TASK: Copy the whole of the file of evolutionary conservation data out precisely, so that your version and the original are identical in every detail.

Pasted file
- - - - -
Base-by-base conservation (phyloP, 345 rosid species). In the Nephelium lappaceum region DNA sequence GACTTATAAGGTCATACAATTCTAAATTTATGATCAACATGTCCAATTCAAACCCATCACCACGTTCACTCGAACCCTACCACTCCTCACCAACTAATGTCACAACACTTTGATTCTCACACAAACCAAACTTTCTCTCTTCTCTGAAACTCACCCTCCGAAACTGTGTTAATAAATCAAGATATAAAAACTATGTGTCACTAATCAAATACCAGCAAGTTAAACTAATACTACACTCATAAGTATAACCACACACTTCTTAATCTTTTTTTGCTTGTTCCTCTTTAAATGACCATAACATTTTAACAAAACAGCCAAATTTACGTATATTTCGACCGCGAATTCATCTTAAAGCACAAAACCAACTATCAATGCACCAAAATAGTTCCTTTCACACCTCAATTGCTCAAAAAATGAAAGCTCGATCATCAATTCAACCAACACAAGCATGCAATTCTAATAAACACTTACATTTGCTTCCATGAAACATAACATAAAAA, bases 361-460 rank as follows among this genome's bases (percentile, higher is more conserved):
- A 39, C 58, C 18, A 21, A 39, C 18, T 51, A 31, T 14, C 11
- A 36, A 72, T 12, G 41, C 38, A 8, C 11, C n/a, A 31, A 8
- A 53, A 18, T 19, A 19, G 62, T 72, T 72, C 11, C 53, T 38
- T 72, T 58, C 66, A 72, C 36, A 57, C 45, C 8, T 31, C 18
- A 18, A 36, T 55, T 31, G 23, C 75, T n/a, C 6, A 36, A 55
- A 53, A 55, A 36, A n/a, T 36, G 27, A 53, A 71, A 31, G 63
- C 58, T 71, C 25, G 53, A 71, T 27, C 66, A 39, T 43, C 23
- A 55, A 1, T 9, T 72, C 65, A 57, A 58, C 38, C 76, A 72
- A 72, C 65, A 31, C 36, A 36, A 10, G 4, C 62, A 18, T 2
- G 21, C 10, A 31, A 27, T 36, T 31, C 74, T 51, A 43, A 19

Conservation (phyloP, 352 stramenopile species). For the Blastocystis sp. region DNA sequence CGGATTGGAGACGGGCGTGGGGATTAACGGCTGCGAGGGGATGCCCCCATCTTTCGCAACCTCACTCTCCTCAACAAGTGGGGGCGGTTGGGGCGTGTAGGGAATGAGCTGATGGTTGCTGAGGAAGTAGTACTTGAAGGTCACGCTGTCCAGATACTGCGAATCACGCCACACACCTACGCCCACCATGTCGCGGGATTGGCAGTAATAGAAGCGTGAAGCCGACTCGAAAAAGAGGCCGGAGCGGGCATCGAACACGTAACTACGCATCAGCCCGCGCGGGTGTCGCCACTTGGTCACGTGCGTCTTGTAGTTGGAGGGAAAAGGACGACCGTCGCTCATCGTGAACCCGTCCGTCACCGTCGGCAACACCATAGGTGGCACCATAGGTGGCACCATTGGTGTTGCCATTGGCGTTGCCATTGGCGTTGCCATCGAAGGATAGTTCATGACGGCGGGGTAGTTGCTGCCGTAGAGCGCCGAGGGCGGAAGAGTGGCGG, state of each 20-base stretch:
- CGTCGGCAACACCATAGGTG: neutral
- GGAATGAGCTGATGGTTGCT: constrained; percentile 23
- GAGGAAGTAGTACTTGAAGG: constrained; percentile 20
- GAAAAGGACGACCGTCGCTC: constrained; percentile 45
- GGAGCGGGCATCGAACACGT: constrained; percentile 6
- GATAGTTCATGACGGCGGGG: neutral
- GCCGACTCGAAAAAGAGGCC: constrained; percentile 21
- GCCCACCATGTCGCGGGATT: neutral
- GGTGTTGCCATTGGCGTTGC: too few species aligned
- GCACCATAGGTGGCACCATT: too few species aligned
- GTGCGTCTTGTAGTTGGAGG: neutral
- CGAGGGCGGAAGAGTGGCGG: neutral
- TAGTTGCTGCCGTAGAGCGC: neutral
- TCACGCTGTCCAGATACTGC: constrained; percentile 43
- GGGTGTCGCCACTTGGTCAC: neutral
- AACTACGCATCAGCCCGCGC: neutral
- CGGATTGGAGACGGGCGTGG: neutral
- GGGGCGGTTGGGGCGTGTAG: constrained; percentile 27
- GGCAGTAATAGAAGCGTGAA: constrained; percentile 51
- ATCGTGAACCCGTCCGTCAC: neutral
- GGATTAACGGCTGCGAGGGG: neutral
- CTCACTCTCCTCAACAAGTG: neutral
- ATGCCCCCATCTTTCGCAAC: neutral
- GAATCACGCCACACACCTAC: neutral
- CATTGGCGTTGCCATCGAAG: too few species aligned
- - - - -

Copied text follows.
Base-by-base conservation (phyloP, 345 rosid species). In the Nephelium lappaceum region DNA sequence GACTTATAAGGTCATACAATTCTAAATTTATGATCAACATGTCCAATTCAAACCCATCACCACGTTCACTCGAACCCTACCACTCCTCACCAACTAATGTCACAACACTTTGATTCTCACACAAACCAAACTTTCTCTCTTCTCTGAAACTCACCCTCCGAAACTGTGTTAATAAATCAAGATATAAAAACTATGTGTCACTAATCAAATACCAGCAAGTTAAACTAATACTACACTCATAAGTATAACCACACACTTCTTAATCTTTTTTTGCTTGTTCCTCTTTAAATGACCATAACATTTTAACAAAACAGCCAAATTTACGTATATTTCGACCGCGAATTCATCTTAAAGCACAAAACCAACTATCAATGCACCAAAATAGTTCCTTTCACACCTCAATTGCTCAAAAAATGAAAGCTCGATCATCAATTCAACCAACACAAGCATGCAATTCTAATAAACACTTACATTTGCTTCCATGAAACATAACATAAAAA, bases 361-460 rank as follows among this genome's bases (percentile, higher is more conserved):
- A 39, C 58, C 18, A 21, A 39, C 18, T 51, A 31, T 14, C 11
- A 36, A 72, T 12, G 41, C 38, A 8, C 11, C n/a, A 31, A 8
- A 53, A 18, T 19, A 19, G 62, T 72, T 72, C 11, C 53, T 38
- T 72, T 58, C 66, A 72, C 36, A 57, C 45, C 8, T 31, C 18
- A 18, A 36, T 55, T 31, G 23, C 75, T n/a, C 6, A 36, A 55
- A 53, A 55, A 36, A n/a, T 36, G 27, A 53, A 71, A 31, G 63
- C 58, T 71, C 25, G 53, A 71, T 27, C 66, A 39, T 43, C 23
- A 55, A 1, T 9, T 72, C 65, A 57, A 58, C 38, C 76, A 72
- A 72, C 65, A 31, C 36, A 36, A 10, G 4, C 62, A 18, T 2
- G 21, C 10, A 31, A 27, T 36, T 31, C 74, T 51, A 43, A 19

Conservation (phyloP, 352 stramenopile species). For the Blastocystis sp. region DNA sequence CGGATTGGAGACGGGCGTGGGGATTAACGGCTGCGAGGGGATGCCCCCATCTTTCGCAACCTCACTCTCCTCAACAAGTGGGGGCGGTTGGGGCGTGTAGGGAATGAGCTGATGGTTGCTGAGGAAGTAGTACTTGAAGGTCACGCTGTCCAGATACTGCGAATCACGCCACACACCTACGCCCACCATGTCGCGGGATTGGCAGTAATAGAAGCGTGAAGCCGACTCGAAAAAGAGGCCGGAGCGGGCATCGAACACGTAACTACGCATCAGCCCGCGCGGGTGTCGCCACTTGGTCACGTGCGTCTTGTAGTTGGAGGGAAAAGGACGACCGTCGCTCATCGTGAACCCGTCCGTCACCGTCGGCAACACCATAGGTGGCACCATAGGTGGCACCATTGGTGTTGCCATTGGCGTTGCCATTGGCGTTGCCATCGAAGGATAGTTCATGACGGCGGGGTAGTTGCTGCCGTAGAGCGCCGAGGGCGGAAGAGTGGCGG, state of each 20-base stretch:
- CGTCGGCAACACCATAGGTG: neutral
- GGAATGAGCTGATGGTTGCT: constrained; percentile 23
- GAGGAAGTAGTACTTGAAGG: constrained; percentile 20
- GAAAAGGACGACCGTCGCTC: constrained; percentile 45
- GGAGCGGGCATCGAACACGT: constrained; percentile 6
- GATAGTTCATGACGGCGGGG: neutral
- GCCGACTCGAAAAAGAGGCC: constrained; percentile 21
- GCCCACCATGTCGCGGGATT: neutral
- GGTGTTGCCATTGGCGTTGC: too few species aligned
- GCACCATAGGTGGCACCATT: too few species aligned
- GTGCGTCTTGTAGTTGGAGG: neutral
- CGAGGGCGGAAGAGTGGCGG: neutral
- TAGTTGCTGCCGTAGAGCGC: neutral
- TCACGCTGTCCAGATACTGC: constrained; percentile 43
- GGGTGTCGCCACTTGGTCAC: neutral
- AACTACGCATCAGCCCGCGC: neutral
- CGGATTGGAGACGGGCGTGG: neutral
- GGGGCGGTTGGGGCGTGTAG: constrained; percentile 27
- GGCAGTAATAGAAGCGTGAA: constrained; percentile 51
- ATCGTGAACCCGTCCGTCAC: neutral
- GGATTAACGGCTGCGAGGGG: neutral
- CTCACTCTCCTCAACAAGTG: neutral
- ATGCCCCCATCTTTCGCAAC: neutral
- GAATCACGCCACACACCTAC: neutral
- CATTGGCGTTGCCATCGAAG: too few species aligned